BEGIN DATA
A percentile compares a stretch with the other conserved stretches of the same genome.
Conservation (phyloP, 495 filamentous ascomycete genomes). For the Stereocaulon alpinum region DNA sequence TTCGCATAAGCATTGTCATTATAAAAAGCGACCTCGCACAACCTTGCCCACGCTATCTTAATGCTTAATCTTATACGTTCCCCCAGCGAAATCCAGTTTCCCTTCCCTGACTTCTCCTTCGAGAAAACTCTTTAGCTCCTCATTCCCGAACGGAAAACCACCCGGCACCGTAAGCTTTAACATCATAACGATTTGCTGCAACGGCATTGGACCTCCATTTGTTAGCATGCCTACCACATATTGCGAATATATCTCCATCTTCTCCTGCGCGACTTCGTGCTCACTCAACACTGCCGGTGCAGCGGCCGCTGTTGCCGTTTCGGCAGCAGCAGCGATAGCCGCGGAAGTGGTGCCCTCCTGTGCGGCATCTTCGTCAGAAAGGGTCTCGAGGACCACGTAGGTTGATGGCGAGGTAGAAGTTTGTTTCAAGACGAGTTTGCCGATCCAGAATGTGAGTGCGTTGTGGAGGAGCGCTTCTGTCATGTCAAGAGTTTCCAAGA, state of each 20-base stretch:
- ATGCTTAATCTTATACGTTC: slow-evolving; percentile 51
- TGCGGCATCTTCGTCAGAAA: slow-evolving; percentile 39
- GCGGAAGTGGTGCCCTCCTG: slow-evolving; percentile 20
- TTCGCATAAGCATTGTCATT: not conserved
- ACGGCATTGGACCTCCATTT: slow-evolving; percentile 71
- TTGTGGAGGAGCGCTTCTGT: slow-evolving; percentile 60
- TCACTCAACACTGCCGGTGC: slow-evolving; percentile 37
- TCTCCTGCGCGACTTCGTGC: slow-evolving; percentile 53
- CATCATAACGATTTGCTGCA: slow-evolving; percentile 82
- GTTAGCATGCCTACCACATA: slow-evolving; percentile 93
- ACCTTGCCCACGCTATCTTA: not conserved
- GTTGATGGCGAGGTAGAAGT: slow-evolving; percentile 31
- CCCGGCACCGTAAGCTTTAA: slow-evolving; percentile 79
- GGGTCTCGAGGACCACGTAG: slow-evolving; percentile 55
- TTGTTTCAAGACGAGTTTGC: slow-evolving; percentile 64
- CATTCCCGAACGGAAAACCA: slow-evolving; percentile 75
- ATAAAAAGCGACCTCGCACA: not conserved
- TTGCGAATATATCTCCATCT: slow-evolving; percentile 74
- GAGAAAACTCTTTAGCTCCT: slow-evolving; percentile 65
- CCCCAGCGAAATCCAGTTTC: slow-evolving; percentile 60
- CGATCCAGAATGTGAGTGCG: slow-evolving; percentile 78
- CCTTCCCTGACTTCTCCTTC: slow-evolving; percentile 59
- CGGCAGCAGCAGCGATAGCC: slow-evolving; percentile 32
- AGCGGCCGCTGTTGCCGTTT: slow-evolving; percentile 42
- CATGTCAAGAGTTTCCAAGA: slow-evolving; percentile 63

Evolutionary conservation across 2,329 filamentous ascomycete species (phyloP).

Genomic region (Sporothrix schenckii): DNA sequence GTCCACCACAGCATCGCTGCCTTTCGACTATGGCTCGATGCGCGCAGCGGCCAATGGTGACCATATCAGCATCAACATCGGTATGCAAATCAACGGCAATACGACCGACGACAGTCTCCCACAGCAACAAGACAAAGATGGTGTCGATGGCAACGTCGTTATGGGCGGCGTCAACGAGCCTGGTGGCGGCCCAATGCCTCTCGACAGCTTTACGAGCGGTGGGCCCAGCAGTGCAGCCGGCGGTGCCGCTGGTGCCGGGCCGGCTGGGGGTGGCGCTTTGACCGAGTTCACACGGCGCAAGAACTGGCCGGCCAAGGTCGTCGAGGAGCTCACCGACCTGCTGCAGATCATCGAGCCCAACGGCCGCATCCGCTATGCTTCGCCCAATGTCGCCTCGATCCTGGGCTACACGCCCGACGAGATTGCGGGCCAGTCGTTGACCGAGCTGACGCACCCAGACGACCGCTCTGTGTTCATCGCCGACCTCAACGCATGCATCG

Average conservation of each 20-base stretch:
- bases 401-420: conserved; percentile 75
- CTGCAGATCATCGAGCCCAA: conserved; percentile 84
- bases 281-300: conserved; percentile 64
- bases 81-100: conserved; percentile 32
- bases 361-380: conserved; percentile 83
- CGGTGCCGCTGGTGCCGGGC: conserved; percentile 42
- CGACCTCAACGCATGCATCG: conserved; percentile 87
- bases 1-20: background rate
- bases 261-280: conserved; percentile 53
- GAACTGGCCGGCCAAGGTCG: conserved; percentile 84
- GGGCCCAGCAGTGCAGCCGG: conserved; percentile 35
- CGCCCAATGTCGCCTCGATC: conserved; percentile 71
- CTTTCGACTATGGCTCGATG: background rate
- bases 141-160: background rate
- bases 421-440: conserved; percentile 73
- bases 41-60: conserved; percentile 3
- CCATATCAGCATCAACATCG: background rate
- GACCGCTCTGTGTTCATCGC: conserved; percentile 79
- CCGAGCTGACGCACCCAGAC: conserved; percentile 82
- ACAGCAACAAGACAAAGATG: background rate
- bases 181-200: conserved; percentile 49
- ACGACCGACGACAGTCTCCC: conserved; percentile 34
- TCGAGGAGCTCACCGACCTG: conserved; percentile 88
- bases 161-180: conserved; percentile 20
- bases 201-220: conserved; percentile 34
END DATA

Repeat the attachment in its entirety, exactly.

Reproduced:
A percentile compares a stretch with the other conserved stretches of the same genome.
Conservation (phyloP, 495 filamentous ascomycete genomes). For the Stereocaulon alpinum region DNA sequence TTCGCATAAGCATTGTCATTATAAAAAGCGACCTCGCACAACCTTGCCCACGCTATCTTAATGCTTAATCTTATACGTTCCCCCAGCGAAATCCAGTTTCCCTTCCCTGACTTCTCCTTCGAGAAAACTCTTTAGCTCCTCATTCCCGAACGGAAAACCACCCGGCACCGTAAGCTTTAACATCATAACGATTTGCTGCAACGGCATTGGACCTCCATTTGTTAGCATGCCTACCACATATTGCGAATATATCTCCATCTTCTCCTGCGCGACTTCGTGCTCACTCAACACTGCCGGTGCAGCGGCCGCTGTTGCCGTTTCGGCAGCAGCAGCGATAGCCGCGGAAGTGGTGCCCTCCTGTGCGGCATCTTCGTCAGAAAGGGTCTCGAGGACCACGTAGGTTGATGGCGAGGTAGAAGTTTGTTTCAAGACGAGTTTGCCGATCCAGAATGTGAGTGCGTTGTGGAGGAGCGCTTCTGTCATGTCAAGAGTTTCCAAGA, state of each 20-base stretch:
- ATGCTTAATCTTATACGTTC: slow-evolving; percentile 51
- TGCGGCATCTTCGTCAGAAA: slow-evolving; percentile 39
- GCGGAAGTGGTGCCCTCCTG: slow-evolving; percentile 20
- TTCGCATAAGCATTGTCATT: not conserved
- ACGGCATTGGACCTCCATTT: slow-evolving; percentile 71
- TTGTGGAGGAGCGCTTCTGT: slow-evolving; percentile 60
- TCACTCAACACTGCCGGTGC: slow-evolving; percentile 37
- TCTCCTGCGCGACTTCGTGC: slow-evolving; percentile 53
- CATCATAACGATTTGCTGCA: slow-evolving; percentile 82
- GTTAGCATGCCTACCACATA: slow-evolving; percentile 93
- ACCTTGCCCACGCTATCTTA: not conserved
- GTTGATGGCGAGGTAGAAGT: slow-evolving; percentile 31
- CCCGGCACCGTAAGCTTTAA: slow-evolving; percentile 79
- GGGTCTCGAGGACCACGTAG: slow-evolving; percentile 55
- TTGTTTCAAGACGAGTTTGC: slow-evolving; percentile 64
- CATTCCCGAACGGAAAACCA: slow-evolving; percentile 75
- ATAAAAAGCGACCTCGCACA: not conserved
- TTGCGAATATATCTCCATCT: slow-evolving; percentile 74
- GAGAAAACTCTTTAGCTCCT: slow-evolving; percentile 65
- CCCCAGCGAAATCCAGTTTC: slow-evolving; percentile 60
- CGATCCAGAATGTGAGTGCG: slow-evolving; percentile 78
- CCTTCCCTGACTTCTCCTTC: slow-evolving; percentile 59
- CGGCAGCAGCAGCGATAGCC: slow-evolving; percentile 32
- AGCGGCCGCTGTTGCCGTTT: slow-evolving; percentile 42
- CATGTCAAGAGTTTCCAAGA: slow-evolving; percentile 63

Evolutionary conservation across 2,329 filamentous ascomycete species (phyloP).

Genomic region (Sporothrix schenckii): DNA sequence GTCCACCACAGCATCGCTGCCTTTCGACTATGGCTCGATGCGCGCAGCGGCCAATGGTGACCATATCAGCATCAACATCGGTATGCAAATCAACGGCAATACGACCGACGACAGTCTCCCACAGCAACAAGACAAAGATGGTGTCGATGGCAACGTCGTTATGGGCGGCGTCAACGAGCCTGGTGGCGGCCCAATGCCTCTCGACAGCTTTACGAGCGGTGGGCCCAGCAGTGCAGCCGGCGGTGCCGCTGGTGCCGGGCCGGCTGGGGGTGGCGCTTTGACCGAGTTCACACGGCGCAAGAACTGGCCGGCCAAGGTCGTCGAGGAGCTCACCGACCTGCTGCAGATCATCGAGCCCAACGGCCGCATCCGCTATGCTTCGCCCAATGTCGCCTCGATCCTGGGCTACACGCCCGACGAGATTGCGGGCCAGTCGTTGACCGAGCTGACGCACCCAGACGACCGCTCTGTGTTCATCGCCGACCTCAACGCATGCATCG

Average conservation of each 20-base stretch:
- bases 401-420: conserved; percentile 75
- CTGCAGATCATCGAGCCCAA: conserved; percentile 84
- bases 281-300: conserved; percentile 64
- bases 81-100: conserved; percentile 32
- bases 361-380: conserved; percentile 83
- CGGTGCCGCTGGTGCCGGGC: conserved; percentile 42
- CGACCTCAACGCATGCATCG: conserved; percentile 87
- bases 1-20: background rate
- bases 261-280: conserved; percentile 53
- GAACTGGCCGGCCAAGGTCG: conserved; percentile 84
- GGGCCCAGCAGTGCAGCCGG: conserved; percentile 35
- CGCCCAATGTCGCCTCGATC: conserved; percentile 71
- CTTTCGACTATGGCTCGATG: background rate
- bases 141-160: background rate
- bases 421-440: conserved; percentile 73
- bases 41-60: conserved; percentile 3
- CCATATCAGCATCAACATCG: background rate
- GACCGCTCTGTGTTCATCGC: conserved; percentile 79
- CCGAGCTGACGCACCCAGAC: conserved; percentile 82
- ACAGCAACAAGACAAAGATG: background rate
- bases 181-200: conserved; percentile 49
- ACGACCGACGACAGTCTCCC: conserved; percentile 34
- TCGAGGAGCTCACCGACCTG: conserved; percentile 88
- bases 161-180: conserved; percentile 20
- bases 201-220: conserved; percentile 34